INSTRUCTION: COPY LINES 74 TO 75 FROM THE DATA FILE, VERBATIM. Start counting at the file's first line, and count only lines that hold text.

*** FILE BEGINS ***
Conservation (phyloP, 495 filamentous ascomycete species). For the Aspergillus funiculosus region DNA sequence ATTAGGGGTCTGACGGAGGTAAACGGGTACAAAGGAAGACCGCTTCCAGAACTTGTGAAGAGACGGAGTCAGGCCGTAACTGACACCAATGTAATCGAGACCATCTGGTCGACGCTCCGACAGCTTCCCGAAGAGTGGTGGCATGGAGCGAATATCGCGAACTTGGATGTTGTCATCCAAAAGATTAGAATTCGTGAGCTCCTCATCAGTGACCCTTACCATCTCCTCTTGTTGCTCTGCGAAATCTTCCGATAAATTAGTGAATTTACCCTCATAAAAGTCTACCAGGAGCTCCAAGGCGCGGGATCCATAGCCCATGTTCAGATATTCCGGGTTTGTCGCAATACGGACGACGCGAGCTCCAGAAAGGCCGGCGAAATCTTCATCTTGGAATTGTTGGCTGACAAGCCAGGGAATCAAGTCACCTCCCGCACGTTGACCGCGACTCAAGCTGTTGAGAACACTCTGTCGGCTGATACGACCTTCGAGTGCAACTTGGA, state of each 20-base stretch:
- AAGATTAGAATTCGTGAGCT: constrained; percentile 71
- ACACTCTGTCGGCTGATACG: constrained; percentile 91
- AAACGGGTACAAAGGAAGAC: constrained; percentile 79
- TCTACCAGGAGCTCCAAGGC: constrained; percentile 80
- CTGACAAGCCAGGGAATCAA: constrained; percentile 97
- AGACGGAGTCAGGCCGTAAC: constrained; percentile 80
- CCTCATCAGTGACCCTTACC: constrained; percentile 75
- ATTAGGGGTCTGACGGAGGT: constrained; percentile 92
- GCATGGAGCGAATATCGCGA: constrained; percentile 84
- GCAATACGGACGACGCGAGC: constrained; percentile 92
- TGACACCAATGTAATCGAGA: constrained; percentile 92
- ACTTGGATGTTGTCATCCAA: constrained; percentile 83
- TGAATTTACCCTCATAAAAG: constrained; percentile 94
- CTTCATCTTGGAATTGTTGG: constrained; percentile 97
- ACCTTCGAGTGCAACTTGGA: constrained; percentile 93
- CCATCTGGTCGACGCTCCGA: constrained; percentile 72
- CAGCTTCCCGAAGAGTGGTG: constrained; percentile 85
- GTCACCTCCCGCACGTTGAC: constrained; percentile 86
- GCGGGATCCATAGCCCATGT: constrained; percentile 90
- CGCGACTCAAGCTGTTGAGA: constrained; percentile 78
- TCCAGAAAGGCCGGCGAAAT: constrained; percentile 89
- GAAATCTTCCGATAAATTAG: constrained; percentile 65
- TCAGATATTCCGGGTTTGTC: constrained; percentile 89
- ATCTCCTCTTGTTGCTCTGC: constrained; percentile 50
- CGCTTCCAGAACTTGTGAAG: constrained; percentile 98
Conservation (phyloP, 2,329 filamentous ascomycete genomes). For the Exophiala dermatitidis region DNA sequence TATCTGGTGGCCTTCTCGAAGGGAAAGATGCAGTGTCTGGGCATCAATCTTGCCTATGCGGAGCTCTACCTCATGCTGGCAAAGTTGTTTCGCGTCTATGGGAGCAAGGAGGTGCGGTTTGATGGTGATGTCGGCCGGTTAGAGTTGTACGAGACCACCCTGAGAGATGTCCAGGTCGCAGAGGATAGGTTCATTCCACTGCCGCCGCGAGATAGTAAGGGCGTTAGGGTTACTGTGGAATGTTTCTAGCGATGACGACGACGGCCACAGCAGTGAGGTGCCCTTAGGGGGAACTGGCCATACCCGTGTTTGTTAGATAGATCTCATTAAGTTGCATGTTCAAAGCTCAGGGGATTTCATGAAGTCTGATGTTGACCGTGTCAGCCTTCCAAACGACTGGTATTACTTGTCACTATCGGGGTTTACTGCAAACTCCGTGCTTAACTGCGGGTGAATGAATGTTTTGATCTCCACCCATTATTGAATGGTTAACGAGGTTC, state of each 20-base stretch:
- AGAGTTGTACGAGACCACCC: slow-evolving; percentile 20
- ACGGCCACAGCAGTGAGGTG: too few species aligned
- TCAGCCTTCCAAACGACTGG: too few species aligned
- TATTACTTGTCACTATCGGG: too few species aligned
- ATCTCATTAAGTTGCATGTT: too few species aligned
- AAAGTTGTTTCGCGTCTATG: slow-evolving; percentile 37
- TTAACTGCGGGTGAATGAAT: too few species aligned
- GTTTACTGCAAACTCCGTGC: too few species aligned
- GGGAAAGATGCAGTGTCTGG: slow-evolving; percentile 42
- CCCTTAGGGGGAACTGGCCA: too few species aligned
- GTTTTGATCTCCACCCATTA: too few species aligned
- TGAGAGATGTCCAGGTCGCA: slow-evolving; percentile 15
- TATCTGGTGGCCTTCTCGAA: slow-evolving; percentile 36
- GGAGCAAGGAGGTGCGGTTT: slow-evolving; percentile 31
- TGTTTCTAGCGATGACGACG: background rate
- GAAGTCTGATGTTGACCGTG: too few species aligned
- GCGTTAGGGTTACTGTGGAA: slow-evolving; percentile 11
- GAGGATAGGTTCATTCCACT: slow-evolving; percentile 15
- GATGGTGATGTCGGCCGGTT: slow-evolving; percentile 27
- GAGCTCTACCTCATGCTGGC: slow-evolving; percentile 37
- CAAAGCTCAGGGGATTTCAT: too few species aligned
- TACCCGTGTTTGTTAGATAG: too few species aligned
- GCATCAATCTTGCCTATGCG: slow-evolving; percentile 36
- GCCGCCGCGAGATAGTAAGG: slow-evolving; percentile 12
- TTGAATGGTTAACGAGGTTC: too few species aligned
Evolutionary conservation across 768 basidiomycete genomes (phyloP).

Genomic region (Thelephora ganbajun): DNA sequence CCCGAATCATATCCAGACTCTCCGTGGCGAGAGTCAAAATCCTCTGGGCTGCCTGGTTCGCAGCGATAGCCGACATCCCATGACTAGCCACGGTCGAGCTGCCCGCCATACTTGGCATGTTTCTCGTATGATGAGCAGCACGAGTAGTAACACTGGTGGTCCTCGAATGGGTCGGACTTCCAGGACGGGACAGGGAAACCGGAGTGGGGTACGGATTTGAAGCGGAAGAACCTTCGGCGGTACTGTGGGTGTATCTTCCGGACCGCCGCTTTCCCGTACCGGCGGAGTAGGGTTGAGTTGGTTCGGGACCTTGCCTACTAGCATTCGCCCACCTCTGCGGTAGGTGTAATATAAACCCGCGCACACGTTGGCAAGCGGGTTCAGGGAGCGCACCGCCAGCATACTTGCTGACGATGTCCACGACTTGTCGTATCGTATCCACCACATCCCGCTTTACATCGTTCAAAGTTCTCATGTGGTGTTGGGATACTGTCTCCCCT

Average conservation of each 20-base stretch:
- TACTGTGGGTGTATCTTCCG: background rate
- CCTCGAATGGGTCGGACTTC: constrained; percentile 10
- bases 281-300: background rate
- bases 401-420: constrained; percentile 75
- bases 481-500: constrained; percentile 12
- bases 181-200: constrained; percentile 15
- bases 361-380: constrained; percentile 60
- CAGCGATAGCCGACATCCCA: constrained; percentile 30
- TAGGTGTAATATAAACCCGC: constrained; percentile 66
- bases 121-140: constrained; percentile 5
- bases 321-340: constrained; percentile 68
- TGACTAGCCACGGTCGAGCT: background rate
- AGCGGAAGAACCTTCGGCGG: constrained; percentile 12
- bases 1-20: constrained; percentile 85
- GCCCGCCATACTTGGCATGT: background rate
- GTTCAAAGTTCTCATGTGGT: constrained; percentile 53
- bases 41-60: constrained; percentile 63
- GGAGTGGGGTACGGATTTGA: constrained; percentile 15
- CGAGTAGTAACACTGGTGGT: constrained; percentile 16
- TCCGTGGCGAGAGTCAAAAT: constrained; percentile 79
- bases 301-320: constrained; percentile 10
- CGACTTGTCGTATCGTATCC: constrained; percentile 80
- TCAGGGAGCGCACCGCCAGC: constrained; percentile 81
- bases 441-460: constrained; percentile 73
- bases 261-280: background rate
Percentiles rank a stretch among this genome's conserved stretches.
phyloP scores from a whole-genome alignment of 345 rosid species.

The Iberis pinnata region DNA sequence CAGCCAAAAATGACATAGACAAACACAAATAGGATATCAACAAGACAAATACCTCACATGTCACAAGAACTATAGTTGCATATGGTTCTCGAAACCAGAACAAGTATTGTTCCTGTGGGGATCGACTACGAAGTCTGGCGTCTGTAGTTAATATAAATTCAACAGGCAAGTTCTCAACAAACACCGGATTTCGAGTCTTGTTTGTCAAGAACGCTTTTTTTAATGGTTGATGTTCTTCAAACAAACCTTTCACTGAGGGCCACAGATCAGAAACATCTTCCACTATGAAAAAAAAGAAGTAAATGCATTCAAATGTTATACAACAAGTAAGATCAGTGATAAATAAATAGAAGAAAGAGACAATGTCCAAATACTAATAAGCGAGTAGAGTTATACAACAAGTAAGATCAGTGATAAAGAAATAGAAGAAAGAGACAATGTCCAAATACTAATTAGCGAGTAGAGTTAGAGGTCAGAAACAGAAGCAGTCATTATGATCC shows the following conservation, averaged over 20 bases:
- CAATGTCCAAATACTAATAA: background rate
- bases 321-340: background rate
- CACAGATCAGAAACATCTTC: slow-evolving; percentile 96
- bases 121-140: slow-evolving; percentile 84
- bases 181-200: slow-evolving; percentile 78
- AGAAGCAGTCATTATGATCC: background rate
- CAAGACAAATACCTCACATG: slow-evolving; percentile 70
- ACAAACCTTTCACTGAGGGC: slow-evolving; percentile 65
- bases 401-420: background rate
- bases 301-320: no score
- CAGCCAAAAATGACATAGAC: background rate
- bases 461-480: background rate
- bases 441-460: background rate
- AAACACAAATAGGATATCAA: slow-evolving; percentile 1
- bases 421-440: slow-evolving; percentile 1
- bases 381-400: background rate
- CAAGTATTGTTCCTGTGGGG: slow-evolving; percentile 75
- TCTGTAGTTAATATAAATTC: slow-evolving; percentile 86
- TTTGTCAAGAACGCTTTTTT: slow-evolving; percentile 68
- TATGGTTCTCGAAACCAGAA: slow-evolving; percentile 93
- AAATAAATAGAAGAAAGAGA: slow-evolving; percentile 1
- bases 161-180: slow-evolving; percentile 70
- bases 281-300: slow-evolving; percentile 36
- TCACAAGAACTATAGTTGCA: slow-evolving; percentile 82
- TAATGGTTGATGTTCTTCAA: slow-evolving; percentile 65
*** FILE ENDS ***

- CGAGTAGTAACACTGGTGGT: constrained; percentile 16
- TCCGTGGCGAGAGTCAAAAT: constrained; percentile 79